and
metabolic
risk
factors
conducted
in
a
rural
area
in
Ko-
rea.
We
analyzed
1,716
subjects
(male:
40.4%)
aged
from
40
to
70
who
underwent
CIMT
measurements.
For
the
assessment
of
normative
CIMT
values,
we
selected
a
healthy
reference
sample
by
excluding
subjects
with
any
of
the
following
conditions:
1)
history
of
stroke
including
cerebral
in-
farction
or
transient
ischemic
attack,
myocardial
infarction,
or
heart
failure;
2)
hypertension
(systolic
blood
pressure
[SBP]
140
mmHg,
diastolic
blood
pressure
[DBP]
90
mmHg,
or
drug
treat-
ment
for
hypertension);
3)
diabetes
mellitus
(fasting
blood
glu-
cose
126
mg/dL
or
drug
treatment
for
diabetes
mellitus);
4)
total
cholesterol
220
mg/dL
or
pharmacologic
therapy
for
dys-
lipidemia;
5)
current
smoking;
and
6)
body
mass
index
(BMI)
30
kg/m
2
.
Laboratory
measurement
All
subjects
underwent
a
complete
cardiovascular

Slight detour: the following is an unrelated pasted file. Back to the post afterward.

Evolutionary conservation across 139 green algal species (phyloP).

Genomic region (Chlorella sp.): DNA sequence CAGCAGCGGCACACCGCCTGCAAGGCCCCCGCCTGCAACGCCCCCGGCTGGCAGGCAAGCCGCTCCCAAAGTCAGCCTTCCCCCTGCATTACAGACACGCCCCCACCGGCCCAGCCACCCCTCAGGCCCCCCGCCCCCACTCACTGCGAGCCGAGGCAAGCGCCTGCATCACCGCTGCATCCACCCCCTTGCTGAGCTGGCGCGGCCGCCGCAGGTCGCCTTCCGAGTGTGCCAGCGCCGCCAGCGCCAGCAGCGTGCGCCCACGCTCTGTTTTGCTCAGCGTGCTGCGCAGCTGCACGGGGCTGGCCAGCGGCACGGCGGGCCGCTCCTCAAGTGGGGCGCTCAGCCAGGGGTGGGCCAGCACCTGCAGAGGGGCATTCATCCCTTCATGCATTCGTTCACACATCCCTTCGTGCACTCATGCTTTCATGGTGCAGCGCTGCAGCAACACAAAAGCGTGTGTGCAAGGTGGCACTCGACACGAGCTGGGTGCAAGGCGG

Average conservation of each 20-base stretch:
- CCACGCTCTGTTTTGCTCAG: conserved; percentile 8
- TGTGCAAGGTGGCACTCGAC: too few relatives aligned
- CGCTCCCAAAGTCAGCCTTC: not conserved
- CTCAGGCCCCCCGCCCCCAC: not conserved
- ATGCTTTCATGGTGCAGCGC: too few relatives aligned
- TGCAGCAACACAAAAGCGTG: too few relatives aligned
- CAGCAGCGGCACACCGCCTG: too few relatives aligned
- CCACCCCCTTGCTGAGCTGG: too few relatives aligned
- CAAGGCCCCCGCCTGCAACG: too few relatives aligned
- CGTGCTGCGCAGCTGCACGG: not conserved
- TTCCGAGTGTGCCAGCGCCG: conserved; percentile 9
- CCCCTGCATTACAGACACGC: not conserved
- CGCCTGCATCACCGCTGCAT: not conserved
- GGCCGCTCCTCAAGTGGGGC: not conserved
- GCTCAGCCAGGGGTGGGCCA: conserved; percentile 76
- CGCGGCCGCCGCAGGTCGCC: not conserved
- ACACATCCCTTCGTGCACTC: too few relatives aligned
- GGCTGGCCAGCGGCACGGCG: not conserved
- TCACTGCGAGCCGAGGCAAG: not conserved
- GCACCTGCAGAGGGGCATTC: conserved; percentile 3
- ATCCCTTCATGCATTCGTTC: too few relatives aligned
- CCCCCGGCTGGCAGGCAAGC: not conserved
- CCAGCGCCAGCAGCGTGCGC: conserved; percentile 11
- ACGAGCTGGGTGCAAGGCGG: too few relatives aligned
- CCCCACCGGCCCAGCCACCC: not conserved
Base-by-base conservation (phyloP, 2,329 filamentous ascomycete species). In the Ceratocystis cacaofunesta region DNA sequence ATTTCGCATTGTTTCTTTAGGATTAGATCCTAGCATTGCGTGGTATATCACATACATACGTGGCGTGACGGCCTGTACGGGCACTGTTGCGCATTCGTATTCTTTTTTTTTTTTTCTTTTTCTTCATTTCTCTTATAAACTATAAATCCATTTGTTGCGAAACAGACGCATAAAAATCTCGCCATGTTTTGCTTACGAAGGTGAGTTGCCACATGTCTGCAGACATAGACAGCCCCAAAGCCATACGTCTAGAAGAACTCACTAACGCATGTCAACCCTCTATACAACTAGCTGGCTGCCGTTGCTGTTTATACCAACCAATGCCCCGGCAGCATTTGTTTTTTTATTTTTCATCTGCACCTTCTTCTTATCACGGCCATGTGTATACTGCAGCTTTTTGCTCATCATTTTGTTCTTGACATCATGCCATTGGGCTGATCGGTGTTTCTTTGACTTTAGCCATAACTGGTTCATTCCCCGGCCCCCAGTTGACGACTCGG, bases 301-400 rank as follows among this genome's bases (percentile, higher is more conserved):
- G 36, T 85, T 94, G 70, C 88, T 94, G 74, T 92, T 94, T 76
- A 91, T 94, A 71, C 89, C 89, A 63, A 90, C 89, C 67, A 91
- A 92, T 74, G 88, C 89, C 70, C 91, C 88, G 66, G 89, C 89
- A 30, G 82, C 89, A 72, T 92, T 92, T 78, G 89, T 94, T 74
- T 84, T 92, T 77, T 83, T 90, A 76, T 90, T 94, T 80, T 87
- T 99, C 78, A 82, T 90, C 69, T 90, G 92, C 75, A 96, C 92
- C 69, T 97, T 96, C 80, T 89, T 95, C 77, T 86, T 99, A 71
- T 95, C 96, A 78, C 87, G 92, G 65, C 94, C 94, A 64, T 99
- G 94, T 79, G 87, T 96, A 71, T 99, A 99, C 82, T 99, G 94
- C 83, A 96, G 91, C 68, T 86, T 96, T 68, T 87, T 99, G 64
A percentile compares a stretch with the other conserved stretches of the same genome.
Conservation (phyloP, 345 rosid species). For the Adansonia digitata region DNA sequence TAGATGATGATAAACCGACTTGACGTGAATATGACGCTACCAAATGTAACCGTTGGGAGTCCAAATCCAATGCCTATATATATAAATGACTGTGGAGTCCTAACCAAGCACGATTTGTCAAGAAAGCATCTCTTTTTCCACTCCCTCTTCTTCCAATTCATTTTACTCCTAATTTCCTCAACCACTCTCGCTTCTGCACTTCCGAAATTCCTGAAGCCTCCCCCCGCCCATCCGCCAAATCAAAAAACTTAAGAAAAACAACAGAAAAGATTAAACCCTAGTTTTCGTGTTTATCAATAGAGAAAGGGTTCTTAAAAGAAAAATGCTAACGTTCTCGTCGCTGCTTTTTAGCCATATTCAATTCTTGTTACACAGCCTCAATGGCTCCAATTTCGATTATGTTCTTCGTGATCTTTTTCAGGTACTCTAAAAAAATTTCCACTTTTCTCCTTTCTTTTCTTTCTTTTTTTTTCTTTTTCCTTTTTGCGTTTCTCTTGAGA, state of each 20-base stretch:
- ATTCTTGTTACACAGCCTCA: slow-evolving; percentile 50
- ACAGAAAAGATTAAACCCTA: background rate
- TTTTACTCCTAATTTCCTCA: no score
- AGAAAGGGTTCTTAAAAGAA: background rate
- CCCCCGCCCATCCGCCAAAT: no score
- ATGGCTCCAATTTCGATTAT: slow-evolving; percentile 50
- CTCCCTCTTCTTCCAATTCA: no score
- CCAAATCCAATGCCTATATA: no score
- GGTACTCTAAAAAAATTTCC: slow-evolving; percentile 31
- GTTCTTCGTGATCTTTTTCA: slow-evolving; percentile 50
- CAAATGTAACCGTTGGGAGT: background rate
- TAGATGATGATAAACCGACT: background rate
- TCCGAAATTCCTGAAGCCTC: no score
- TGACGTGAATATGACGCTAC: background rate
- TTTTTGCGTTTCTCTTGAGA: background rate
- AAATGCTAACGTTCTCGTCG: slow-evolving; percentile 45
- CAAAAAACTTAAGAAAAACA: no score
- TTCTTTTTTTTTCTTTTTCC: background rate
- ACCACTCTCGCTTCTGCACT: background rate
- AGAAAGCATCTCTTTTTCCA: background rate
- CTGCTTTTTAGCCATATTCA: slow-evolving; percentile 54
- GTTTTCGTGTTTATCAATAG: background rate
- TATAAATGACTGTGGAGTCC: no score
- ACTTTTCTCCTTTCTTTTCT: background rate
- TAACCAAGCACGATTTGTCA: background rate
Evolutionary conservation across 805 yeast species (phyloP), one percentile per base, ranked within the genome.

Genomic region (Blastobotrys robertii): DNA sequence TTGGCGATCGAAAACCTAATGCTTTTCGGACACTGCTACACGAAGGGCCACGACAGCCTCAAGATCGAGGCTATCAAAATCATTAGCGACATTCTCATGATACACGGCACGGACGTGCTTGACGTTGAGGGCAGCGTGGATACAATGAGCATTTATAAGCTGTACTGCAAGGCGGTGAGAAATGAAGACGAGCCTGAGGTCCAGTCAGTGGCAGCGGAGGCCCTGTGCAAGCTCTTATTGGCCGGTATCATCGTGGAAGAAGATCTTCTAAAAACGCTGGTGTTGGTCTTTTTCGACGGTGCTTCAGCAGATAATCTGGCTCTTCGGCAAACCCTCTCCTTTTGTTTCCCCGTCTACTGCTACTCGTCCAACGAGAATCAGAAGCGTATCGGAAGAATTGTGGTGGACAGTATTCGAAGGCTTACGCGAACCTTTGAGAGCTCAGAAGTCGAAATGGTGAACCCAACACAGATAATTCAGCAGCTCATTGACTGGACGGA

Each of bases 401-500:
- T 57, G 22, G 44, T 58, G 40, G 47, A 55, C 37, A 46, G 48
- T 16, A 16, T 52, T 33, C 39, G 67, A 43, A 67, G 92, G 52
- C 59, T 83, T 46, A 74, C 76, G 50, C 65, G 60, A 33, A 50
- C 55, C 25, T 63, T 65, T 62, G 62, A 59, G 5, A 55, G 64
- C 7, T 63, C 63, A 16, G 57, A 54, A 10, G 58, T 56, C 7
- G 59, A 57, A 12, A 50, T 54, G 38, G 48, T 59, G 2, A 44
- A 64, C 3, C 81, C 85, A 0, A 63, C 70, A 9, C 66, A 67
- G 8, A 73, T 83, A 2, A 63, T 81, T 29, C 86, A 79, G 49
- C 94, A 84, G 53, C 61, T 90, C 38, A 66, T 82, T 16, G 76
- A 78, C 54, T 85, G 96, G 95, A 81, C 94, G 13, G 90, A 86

evaluation
after
8
hr
of
fasting,
including:
1) medical
history
for
previous
stroke,
myocardial
infarction,
heart
failure,
hypertension,
dia-
betes
mellitus,
dyslipidemia
or
smoking;
2)
anthropometric
analysis
including
height,
weight,
waist
circumference
and
hip
circumference;
3)
blood
pressure
measurement
(obtained
after
10
min
of
rest
in
the
sitting
position,
expressed
as
the
average
of
three
consecutive
measurements);
4)
serum
glucose
levels;
5)
plasma
lipids
profile
including
total
cholesterol,
triglyceride,
high-density
lipoprotein
cholesterol
(HDL-C),
and
low-density
lipoprotein
cholesterol
(LDL-C)
level;
6)
serum
high
sensitive
C-reactive
protein
(hs-CRP)
level.
Carotid
intima-media
thickness
measurement
The
measurement
was
carried
out
according
to
a
validated
pro-
cedure,
using
a
high-resolution
B-mode
ultrasonography
view
of
the
far